Ashwagandha is a plant that is considered a small shrub with yellow flowers that are native to India and North Africa. The Ashwagandha plant is used in the form of extracts or powders from the plant’s root.
It’s also common to use its leaves to treat a variety of conditions. There have been many claims made about Ashwagandha.
This article will examine what Ashwagandha does in the body, how it is used, 5 claims about the plant, examine the research, and take a look at the possible side effects.
What is Ashwagandha?
Ashwagandha is considered a revered herb of the Indian Ayurvedic system of medicine as a tonic.
Ashwagandha is commonly available as a churna, a finely sieved powder that can be mixed with water, clarified butter or honey. Studies have identified anticancer, antidepressant, cardioprotective, antioxidants, thyroid modulation, immunomodulation, antibacterial, neuroprotective, anti-fungal, anti-inflammatory, and hematopoietic activities.
Multiple research studies have identified Ashwagandha as an herb that has many health benefits and if coupled with a healthy lifestyle it can be beneficial to your health.
What does Ashwagandha do?
Researchers say Ashwagandha can enhance brain function and the nervous system by improving memory.
Ashwagandha is also said to improve the function of the reproductive system by promoting a healthy sexual and reproductive balance.
How is Ashwagandha Used?
Ashwagandha is considered an adaptogen, which was initially defined as substances that enhance the “state of non-specific resistance” in stress, physiological conditions linked with various disorders of the neuroendocrine-immune system.
A well-known example of an adaptogen is ginseng, which has been shown to enhance the body’s resilience to stress.
It is also used to provide the body with potent antioxidant properties, used to reduce blood sugar, used to reduce cortisol levels, reduce stress and anxiety, and increase muscle mass and strength.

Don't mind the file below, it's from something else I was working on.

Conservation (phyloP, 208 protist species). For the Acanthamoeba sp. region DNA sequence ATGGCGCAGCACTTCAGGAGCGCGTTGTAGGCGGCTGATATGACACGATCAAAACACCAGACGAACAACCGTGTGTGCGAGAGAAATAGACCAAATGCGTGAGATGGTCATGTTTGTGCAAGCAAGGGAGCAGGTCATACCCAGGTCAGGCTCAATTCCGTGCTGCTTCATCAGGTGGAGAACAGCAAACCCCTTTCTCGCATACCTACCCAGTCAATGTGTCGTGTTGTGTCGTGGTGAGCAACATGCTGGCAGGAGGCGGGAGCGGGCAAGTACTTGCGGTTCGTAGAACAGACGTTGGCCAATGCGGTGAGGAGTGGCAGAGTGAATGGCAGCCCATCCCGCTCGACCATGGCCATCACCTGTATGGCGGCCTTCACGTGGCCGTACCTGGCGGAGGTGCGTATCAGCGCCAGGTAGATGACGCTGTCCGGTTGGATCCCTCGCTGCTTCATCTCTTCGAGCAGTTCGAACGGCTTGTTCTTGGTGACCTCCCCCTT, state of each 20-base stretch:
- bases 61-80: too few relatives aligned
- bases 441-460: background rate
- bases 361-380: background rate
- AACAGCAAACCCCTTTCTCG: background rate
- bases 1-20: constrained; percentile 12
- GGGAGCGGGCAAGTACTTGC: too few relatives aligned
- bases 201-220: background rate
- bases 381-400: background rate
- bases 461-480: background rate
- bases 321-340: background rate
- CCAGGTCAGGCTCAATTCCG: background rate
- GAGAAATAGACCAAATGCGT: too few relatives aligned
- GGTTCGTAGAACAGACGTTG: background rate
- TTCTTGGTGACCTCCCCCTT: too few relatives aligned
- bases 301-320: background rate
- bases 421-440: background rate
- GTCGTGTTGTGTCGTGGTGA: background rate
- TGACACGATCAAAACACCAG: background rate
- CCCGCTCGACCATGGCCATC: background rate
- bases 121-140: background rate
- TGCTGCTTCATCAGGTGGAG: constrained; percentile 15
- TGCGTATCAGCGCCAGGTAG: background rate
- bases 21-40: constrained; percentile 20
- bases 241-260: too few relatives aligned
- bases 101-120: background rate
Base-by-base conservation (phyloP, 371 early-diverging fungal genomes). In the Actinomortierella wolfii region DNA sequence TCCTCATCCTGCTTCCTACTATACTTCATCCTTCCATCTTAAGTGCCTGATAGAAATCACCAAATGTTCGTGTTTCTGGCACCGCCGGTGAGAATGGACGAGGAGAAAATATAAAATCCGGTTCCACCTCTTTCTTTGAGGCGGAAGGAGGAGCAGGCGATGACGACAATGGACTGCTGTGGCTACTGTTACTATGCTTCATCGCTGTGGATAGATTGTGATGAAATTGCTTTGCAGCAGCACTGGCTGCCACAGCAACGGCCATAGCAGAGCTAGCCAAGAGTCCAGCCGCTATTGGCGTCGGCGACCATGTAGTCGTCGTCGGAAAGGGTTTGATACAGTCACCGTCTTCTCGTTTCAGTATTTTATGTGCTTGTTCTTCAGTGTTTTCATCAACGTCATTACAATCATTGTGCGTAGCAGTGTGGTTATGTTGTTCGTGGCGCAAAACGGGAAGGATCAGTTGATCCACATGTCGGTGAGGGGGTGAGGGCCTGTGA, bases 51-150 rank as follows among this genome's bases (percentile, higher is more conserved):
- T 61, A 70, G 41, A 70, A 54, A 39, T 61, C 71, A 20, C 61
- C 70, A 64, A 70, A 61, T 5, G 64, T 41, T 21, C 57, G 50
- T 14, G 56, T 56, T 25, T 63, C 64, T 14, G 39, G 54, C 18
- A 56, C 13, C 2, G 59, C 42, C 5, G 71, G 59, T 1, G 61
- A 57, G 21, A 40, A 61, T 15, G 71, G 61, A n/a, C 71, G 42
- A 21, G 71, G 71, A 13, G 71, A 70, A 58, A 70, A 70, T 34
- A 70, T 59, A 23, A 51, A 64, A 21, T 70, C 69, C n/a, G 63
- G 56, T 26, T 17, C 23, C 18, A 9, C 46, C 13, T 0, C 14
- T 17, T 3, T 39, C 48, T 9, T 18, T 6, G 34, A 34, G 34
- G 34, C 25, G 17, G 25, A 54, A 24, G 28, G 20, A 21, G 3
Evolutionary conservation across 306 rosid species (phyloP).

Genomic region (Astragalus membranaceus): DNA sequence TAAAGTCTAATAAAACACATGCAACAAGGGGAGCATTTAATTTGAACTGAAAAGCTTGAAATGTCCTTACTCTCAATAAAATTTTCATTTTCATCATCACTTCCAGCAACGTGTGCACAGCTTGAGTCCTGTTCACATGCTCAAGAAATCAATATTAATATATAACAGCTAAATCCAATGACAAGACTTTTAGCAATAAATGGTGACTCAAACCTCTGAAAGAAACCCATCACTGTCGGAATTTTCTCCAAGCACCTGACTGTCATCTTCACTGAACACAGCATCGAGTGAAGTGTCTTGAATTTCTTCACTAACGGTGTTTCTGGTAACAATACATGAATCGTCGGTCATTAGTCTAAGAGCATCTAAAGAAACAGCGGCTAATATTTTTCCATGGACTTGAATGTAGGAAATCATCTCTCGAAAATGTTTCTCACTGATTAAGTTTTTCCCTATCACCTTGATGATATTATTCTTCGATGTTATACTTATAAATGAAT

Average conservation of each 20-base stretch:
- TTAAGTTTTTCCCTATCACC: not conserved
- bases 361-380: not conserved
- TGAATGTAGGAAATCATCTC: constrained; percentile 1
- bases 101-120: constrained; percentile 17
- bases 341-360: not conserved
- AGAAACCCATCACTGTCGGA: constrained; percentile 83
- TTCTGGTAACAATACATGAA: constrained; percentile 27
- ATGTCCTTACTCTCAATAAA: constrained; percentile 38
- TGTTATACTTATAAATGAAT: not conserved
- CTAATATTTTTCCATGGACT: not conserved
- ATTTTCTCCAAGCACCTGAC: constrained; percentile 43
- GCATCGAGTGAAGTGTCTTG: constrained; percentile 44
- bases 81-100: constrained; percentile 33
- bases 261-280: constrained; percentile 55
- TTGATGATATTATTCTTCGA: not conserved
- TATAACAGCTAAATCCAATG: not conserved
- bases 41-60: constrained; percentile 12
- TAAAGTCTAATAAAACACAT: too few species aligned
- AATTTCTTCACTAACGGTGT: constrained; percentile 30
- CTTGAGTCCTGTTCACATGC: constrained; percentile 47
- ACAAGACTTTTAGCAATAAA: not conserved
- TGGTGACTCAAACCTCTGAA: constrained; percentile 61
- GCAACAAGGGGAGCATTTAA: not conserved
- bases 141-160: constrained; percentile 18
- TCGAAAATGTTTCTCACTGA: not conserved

5 Health Claims About Ashwagandha
1. Ashwagandha has claims to hold potent antioxidant properties that help protect against cellular damage caused by free radicals in our everyday environment
Ashwagandha has been shown to provide the body’s defense against certain diseases by improving the cell-mediated immunity.
It also holds potent antioxidant properties that help protect against cellular damage caused by free radicals in our everyday environment.
2. Ashwagandha can reduce blood sugar levels
In several studies, Ashwagandha has been shown to lower blood sugar levels by increasing insulin and improving insulin sensitivity in the muscle cells.
It has been shown to reduce blood sugar levels in both people with diabetes and people who are considered “healthy” or not diagnosed with diabetes.
3. Ashwagandha has been shown to reduce cortisol levels
Cortisol is considered by many to be the “stress hormone.”
The following are typical examples of how the stress response operates as its intended survival mechanism:
- 1. An individual is faced with a stressor.
- 2. A complex hormonal cascade ensues, and the adrenals secrete cortisol.
- 3. Cortisol prepares the body for a fight-or-flight response by flooding it with glucose, supplying an immediate energy source to large muscles.
- 4. Cortisol inhibits insulin production in an attempt to prevent glucose from being stored, favoring its immediate use.
- 5. Cortisol narrows the arteries while the epinephrine increases heart rate, both of which force blood to pump harder and faster.
- 6. The individual addresses and resolves the situation.
- 7. Hormone levels return to normal.
Now that we understand what cortisol does, we can understand why Ashwagandha may be beneficial to lower cortisol levels to in turn lessen the negative side effects that can occur if we have increased levels of cortisol.
4. Ashwagandha may help reduce stress and anxiety
Animal controlled studies using rats have reported that Ashwagandha has the ability to block the stress pathways in the brain of rats by regulating chemical signaling in the nervous system.
However, human studies have shown that symptoms of stress and anxiety can be reduced.